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At night, the city transforms. In the Prohibition era, it was nicknamed “The City of Sin,” and nocturnal haunts like Stereo, Tokyo bar, and Divan Orange offer the opportunity for anyone over the age of 18 to drink and dance until the sun rises.

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Since the city is filled with university students at McGill, Université de Montréal and Concordia, the city is young and energetic. The younger population, to me, seems more than happy to shift to English upon meeting an american tourist. A simple parlez-vous anglais? was an easy way to start a conversation with anyone under the age of thirty. It also felt like waving a giant Anglo flag above my head whenever I spoke with someone decidedly older. Quebec has had a historically tense relationship with the rest of Canada, so many of the more politically charged residents look upon visiting Anglos as a net negative for the cultural health of their city, and that opinion is hardly veiled.

Still, the brighter interactions drown out the occasional French-spoken joke at my expense. I learned a lot about life in the city by striking up conversations with bartenders and shopkeepers, and Kelley practiced French with baristas after ordering with her ever-improving accent.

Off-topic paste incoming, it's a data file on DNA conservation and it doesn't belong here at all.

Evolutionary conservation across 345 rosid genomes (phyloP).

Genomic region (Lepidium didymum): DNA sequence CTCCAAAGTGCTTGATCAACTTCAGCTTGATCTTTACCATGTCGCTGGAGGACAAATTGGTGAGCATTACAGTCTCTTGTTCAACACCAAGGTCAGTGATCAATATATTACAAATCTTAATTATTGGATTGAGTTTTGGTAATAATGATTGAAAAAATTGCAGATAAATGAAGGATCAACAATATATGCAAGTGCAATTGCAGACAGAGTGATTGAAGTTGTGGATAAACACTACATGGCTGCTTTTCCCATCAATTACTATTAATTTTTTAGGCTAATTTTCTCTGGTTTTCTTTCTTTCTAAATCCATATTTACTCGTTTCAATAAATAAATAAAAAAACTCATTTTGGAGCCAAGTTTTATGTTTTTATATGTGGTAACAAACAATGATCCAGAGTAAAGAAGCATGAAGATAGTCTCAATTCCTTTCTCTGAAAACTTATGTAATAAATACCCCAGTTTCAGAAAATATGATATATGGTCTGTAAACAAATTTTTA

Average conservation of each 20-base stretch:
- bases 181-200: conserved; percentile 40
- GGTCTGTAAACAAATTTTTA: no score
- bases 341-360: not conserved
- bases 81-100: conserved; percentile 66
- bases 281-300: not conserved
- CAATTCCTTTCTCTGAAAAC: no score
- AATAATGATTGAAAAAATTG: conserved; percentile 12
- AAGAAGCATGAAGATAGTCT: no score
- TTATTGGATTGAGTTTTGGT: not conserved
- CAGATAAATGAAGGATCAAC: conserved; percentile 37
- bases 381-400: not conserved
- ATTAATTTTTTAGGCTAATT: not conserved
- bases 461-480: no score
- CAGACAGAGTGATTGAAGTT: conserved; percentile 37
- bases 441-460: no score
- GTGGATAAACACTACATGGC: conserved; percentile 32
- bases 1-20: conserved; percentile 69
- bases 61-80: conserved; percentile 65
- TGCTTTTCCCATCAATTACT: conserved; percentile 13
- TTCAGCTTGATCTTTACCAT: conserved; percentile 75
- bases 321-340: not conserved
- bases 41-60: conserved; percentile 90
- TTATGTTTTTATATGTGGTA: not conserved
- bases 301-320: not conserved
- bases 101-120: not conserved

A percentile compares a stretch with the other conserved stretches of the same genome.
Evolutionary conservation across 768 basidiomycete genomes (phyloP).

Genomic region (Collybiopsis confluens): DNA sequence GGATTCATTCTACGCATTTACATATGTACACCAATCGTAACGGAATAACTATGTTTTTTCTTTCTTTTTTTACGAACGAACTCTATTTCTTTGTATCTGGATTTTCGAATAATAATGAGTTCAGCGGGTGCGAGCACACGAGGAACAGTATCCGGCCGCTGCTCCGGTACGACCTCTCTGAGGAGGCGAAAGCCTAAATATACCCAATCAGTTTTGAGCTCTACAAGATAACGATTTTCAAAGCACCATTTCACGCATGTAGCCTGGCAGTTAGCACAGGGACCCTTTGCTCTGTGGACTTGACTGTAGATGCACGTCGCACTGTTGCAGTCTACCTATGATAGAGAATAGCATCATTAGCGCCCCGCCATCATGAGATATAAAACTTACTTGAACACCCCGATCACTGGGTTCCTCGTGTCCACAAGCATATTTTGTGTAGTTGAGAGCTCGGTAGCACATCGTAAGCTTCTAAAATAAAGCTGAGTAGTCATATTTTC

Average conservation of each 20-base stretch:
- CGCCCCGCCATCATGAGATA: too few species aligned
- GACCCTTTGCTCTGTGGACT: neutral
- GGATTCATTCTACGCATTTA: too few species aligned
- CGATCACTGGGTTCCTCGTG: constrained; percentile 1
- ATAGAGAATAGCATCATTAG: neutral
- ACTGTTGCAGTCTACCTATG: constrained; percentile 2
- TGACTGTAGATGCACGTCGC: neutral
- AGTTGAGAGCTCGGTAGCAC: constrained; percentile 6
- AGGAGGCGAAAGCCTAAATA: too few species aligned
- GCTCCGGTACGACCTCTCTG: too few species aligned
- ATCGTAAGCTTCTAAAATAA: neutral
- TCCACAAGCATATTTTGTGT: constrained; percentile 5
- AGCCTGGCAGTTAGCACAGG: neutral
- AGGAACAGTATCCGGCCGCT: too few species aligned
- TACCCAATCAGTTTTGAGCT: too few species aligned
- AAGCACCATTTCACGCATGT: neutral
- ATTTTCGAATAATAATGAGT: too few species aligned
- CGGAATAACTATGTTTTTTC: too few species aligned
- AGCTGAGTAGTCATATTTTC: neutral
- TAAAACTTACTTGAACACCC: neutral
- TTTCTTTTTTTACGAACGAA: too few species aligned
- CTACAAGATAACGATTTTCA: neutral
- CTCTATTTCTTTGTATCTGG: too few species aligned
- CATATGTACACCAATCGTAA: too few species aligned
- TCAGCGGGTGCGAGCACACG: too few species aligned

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At this statue of (apparently) myself, I couldn’t help but drown out any negativity about Montreal. I felt as much at home as any other city I’ve visited. Canada welcomes you with open arms, and challenges you to step outside the comfort zone of your native tongue, your preconceptions about urbanity, and Mother Culture herself. If you’re trying to sedate the travel beast with a low-budget vacation outside of the United States, Montreal might be the departure you’re looking for.

 

 

10 thoughts on “Quebec, You’re Beautiful, But I Still Can’t Understand A Word You’re Saying

  1. Montreal also has a decently large anglo population, about 20% not including all those out-of-province McGill and Concordia students who mainly speak English as their first languages. The initial impression I too received when I first moved here was that Montreal is a “french city”. It may annoy ardent French residents to say it, but in practical terms Montreal is not an exclusively French city. There are very French areas, but all in all Montreal is bi-lingual. Most of the English speak French to make life in Quebec easier, and the French speak English to get by on the continent/world. And then you have Italian, Portuguese, Spanish and everything else. It’s very multilingual and multicultural.

  2. I would’ve said: “Canada welcomes you with open arms, and Quebec/N-B challenges you to step outside the comfort zone of your native tongue”… Since its pretty much all english on other provinces.😉 Nice read tho!!🙂

  3. Yes, the Chinatown menus are in three languages (and often more)! You have to order in English/Mandarin if you want to be understood though. Glad you liked your stay here🙂